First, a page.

Posted Dec 15, 2010
33- year old Mark Zumsteg has fought type 1 diabetes since he was 8-years old and figures he’s checked his blood-sugar level 80,000 times.
“I started off in life with about six or eight a day and obviously there are a lot of adjustments you have to make–diet and exercise,” Mark said. “You don’t go trick or treating–things of that nature.”
Mark has long hoped for a cure and researchers at Georgetown University Medical Center reportedly believe they may be 5 years away from doing just that–at least for men.
Scientists are using slivers of testicular tissue to replace faulty cells that create insulin.
The cells would normally create sperm–but at least in mice the laboratory grown pancreatic cells turned into functioning insulin-producing cells.
Baylor University Medical Center endocrinologist Priscilla Hollander called the study interesting because the body won’t reject its own cells.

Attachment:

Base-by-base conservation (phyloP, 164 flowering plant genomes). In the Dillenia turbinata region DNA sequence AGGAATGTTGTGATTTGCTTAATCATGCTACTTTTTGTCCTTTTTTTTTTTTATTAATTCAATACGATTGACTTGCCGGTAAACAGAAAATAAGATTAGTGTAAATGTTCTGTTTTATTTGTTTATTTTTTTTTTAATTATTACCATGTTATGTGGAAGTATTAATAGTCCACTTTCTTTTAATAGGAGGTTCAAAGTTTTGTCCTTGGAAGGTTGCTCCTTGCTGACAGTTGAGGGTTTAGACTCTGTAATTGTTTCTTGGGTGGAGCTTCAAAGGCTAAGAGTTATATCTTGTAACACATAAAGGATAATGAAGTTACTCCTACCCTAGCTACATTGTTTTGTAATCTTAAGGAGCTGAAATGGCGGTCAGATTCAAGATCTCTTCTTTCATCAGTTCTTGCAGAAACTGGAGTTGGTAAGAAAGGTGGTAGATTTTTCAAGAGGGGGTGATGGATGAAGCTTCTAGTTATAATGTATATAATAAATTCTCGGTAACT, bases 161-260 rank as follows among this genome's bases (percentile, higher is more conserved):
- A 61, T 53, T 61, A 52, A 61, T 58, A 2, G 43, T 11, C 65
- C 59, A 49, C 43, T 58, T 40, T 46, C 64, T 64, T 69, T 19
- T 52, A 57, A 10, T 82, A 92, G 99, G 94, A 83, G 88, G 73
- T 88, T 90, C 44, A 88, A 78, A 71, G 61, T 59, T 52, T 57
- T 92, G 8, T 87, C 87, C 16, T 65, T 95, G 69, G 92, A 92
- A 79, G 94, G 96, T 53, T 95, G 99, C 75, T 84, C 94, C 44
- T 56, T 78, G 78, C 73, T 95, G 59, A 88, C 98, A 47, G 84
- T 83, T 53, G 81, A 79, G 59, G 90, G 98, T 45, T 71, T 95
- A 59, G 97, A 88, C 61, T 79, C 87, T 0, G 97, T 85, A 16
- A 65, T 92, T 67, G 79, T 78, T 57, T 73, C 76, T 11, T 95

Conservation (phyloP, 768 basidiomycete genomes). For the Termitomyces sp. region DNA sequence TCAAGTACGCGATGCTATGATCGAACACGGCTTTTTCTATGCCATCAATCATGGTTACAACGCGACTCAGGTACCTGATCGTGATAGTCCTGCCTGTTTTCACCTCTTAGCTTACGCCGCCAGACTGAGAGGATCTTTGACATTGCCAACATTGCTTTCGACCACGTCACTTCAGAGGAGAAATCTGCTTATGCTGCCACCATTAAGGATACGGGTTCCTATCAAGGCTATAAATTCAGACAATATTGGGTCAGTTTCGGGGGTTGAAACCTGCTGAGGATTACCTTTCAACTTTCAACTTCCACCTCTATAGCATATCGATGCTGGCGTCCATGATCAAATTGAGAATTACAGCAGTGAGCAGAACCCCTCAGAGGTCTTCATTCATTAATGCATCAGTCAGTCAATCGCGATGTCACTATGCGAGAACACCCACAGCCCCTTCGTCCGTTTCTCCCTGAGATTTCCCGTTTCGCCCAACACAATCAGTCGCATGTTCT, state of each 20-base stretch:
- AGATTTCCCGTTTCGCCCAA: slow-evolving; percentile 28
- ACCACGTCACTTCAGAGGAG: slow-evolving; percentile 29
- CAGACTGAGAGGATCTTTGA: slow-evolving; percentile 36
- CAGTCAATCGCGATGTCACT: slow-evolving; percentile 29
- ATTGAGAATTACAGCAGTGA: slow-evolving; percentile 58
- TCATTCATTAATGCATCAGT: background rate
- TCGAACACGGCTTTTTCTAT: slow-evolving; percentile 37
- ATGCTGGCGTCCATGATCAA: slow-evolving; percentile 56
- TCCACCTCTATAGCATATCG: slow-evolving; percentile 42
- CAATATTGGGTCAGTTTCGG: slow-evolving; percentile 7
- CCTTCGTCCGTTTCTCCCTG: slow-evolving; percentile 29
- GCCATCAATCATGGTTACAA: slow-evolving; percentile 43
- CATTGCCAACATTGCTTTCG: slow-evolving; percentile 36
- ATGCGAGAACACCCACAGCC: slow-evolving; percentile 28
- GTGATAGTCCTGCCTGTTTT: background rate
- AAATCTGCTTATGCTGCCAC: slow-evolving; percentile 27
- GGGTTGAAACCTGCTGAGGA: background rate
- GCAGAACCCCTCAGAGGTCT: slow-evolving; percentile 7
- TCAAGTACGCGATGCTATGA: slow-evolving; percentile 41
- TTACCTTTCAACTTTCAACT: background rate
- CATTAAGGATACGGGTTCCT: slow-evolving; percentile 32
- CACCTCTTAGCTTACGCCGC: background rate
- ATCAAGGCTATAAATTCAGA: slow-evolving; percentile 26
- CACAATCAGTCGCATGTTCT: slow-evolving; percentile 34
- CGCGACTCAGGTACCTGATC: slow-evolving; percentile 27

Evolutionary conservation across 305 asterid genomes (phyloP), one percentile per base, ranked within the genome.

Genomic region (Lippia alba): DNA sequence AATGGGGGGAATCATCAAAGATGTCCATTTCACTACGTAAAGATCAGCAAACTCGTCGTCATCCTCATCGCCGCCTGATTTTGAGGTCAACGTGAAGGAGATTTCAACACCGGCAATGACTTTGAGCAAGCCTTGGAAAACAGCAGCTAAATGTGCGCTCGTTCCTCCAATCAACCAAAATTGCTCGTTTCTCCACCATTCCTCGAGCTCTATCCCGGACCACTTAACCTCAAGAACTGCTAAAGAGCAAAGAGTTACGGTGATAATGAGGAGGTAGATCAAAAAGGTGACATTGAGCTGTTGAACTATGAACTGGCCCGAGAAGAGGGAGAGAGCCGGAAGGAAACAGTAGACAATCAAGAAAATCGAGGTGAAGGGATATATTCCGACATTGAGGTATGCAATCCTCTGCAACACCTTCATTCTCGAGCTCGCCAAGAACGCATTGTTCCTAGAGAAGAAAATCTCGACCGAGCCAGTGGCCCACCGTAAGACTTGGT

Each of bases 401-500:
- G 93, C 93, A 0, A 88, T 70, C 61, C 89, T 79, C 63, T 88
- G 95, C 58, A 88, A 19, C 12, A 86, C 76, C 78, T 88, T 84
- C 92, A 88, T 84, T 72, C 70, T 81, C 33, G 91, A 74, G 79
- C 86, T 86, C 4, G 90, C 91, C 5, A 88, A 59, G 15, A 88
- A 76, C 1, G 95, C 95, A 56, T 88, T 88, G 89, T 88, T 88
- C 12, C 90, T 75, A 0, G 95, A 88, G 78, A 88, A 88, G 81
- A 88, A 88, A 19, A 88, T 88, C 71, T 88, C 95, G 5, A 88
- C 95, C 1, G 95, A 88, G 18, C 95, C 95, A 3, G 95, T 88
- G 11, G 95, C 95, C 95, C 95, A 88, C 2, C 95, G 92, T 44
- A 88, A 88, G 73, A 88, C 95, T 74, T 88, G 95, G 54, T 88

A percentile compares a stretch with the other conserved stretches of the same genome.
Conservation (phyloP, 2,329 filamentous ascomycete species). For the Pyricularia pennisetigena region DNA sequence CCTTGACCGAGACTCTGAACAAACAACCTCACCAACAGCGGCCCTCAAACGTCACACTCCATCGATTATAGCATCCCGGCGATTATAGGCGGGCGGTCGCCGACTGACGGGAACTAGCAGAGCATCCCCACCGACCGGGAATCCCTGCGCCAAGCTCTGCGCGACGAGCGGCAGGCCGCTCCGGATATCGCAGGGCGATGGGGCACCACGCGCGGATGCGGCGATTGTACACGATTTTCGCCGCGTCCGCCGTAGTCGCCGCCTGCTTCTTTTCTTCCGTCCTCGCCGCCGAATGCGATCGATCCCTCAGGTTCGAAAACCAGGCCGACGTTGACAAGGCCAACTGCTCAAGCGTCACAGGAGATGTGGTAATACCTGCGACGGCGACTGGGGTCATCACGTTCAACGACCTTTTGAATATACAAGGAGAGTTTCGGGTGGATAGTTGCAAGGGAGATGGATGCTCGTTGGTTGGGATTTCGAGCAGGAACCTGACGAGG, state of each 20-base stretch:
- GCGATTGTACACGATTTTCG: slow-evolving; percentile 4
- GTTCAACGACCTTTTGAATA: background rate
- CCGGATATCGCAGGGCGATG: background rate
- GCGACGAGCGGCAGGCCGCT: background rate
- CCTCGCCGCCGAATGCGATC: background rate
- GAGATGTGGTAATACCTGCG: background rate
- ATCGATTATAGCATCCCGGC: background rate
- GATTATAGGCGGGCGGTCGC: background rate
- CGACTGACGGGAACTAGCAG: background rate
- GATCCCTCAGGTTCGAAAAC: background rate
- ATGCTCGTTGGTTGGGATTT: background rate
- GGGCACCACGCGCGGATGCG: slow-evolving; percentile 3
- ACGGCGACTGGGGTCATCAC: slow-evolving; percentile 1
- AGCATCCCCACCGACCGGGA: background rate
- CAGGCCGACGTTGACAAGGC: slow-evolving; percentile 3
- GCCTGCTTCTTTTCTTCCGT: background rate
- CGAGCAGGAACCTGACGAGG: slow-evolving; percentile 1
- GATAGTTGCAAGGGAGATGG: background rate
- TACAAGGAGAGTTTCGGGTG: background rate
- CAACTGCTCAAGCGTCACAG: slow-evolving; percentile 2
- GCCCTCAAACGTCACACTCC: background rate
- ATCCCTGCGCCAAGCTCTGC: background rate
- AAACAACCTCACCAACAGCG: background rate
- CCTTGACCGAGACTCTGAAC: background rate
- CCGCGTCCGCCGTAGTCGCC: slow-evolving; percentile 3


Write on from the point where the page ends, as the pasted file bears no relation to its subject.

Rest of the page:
“Of course there is what we call the rejection problems you know if you give people insulin cells from somebody else their body says whoa! this doesn’t belong to us we have to get rid of that,” Dr. Hollander said.
Mark takes his insulin kit everywhere and while doctors in the U.K. aren’t as optimistic about the study–he wants to someday be able to leave the kit behind.
“I’ve heard things you know of ways to help you maintain your diabetes but never anything that would take you off of insulin to stop the shots,” Mark said.
Mark is currently taking part in a type 1 diabetes study at Baylor with Dr. Hollander who is confident there will be a cure–someday.
“Eventually we will have a breakthrough but when that is going to be I don’t know,” Dr. Hollander said.
As for Mark–he hopes it’s sooner rather than later.
“I hope it works out,” Mark said. “You’re talking about a better quality of life for hundreds of thousands of people worldwide. ”
Researchers hope that by adapting the technique to eggs female diabetics will also benefit.
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